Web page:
The Anonymous Widower

Patchy Paperwork

I was interviewed today, by a student from Liverpool University about some of the aspects of widowhood.

One thing that got me at the time of C’s death, was how professional some organisations and companies were and on the other hand how sloppy some others were.

I was moved to write to The Times, and this is my letter they published on April 16th, 2008.

The paperwork carried out when a relation dies should be standardised across all organisations.

I was widowed last year, and it is only now that I’m starting to get my life together. The response of the various government and local authority departments in handling all the paperwork involved has been very patchy.

 Registrars: excellent, very sympathetic and efficient; Work and Pensions: bereavement allowance came through with a few hiccups, but not too difficult; Premium Bonds: system worked but could have been better; council tax: this was reduced automatically on signing a form by St Edmundsbury — totally painless; DVLA: its online systems worked well; winter fuel payment: found difficult to claim and missed it for last year.

The private sector wasn’t that much better, with some companies having people whose sole job appeared to be to deal with bereavement faring much better than those that didn’t. Some wanted death certificates, some accepted faxed copies and others took my word.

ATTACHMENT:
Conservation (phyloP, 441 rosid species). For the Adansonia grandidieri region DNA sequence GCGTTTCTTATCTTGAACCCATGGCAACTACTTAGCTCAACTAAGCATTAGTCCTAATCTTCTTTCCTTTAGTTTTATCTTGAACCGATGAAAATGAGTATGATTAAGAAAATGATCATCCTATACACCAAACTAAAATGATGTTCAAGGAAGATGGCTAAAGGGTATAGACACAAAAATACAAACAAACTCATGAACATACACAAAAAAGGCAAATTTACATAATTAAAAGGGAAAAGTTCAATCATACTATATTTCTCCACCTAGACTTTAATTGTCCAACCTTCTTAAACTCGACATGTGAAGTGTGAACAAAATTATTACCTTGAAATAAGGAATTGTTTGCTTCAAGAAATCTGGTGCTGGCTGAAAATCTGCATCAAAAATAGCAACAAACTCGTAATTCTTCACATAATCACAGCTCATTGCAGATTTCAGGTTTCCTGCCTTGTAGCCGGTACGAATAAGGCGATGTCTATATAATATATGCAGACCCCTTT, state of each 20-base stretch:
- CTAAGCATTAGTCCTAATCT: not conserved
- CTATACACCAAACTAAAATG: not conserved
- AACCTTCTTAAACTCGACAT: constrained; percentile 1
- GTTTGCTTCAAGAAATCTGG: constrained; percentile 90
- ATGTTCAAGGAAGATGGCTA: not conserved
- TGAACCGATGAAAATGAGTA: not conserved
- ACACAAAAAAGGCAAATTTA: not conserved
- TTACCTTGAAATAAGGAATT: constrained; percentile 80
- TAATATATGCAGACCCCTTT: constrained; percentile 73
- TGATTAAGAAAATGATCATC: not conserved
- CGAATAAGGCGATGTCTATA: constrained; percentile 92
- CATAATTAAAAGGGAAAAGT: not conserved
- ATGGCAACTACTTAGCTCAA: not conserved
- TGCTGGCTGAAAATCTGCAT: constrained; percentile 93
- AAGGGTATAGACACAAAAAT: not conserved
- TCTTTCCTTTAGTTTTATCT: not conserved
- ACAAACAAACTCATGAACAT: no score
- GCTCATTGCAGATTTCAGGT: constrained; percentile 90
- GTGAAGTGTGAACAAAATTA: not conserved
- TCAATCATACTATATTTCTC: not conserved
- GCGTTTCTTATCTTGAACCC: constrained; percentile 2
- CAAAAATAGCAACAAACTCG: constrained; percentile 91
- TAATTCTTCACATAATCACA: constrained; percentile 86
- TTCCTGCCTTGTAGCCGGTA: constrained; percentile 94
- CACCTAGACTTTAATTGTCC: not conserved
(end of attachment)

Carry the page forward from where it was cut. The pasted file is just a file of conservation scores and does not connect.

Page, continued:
We need a lot more joined-up thinking in this important area, as, with nearly a million deaths in the UK every year, it would surely help the bereavement process for those left behind if every company, organisation, government department and authority were automatically notified. After all, if St Edmundsbury can do it here in supposedly sleepy Suffolk, then surely everyone else can.

Since moving to London, I could add a few to both lists, although nothing has been specifically about bereavement.  In some ways the biggest surprise has been that the London Borough of Hackney hasn’t made any mistake, that has caused me the slightest bit of inconvenience.

February 22, 2013 - Posted by | World | , , , ,

5 Comments »

  1. When my dad died we were offered a form at the Registrars which they would use to notify all the official people such as council and various government departments. It worked really well. The worst I ever dealth with was Lloyds bank when an aunt died.

    Comment by Liz P | February 23, 2013 | Reply

    • I’ve found Lloyds to be a rather disorganised bank over the last few years. Nothing serious, but I don’t use them anymore.

      After all, who needs a full service bank these days? All we need is a simple current account to collect money from jobs and pensions and pay bills. I only ever go into my bank, as they have a nice comfy chair by the cash point.

      Comment by AnonW | February 23, 2013 | Reply

  2. With the bank issues over the past year or two, we have found ourselves with Santander. They are better than we expected them to be, although would rather be with Co-operative on ethical grounds. But so much has been happening one way or another that we havent bothered to change.

    Comment by Liz P | February 23, 2013 | Reply

    • My good friend David, who rose to the top of one of the clearing banks, said to never bank with a bank domiciled outside your home country. You don’t have the same comeback.

      Comment by AnonW | February 23, 2013 | Reply

  3. We wouldnt have chosen to, but they took over Alliance and Leicester, who we had been with, and were good. And as I said, we dont feel inclined to move because of how difficult that can be.

    Comment by Liz P | February 23, 2013 | Reply


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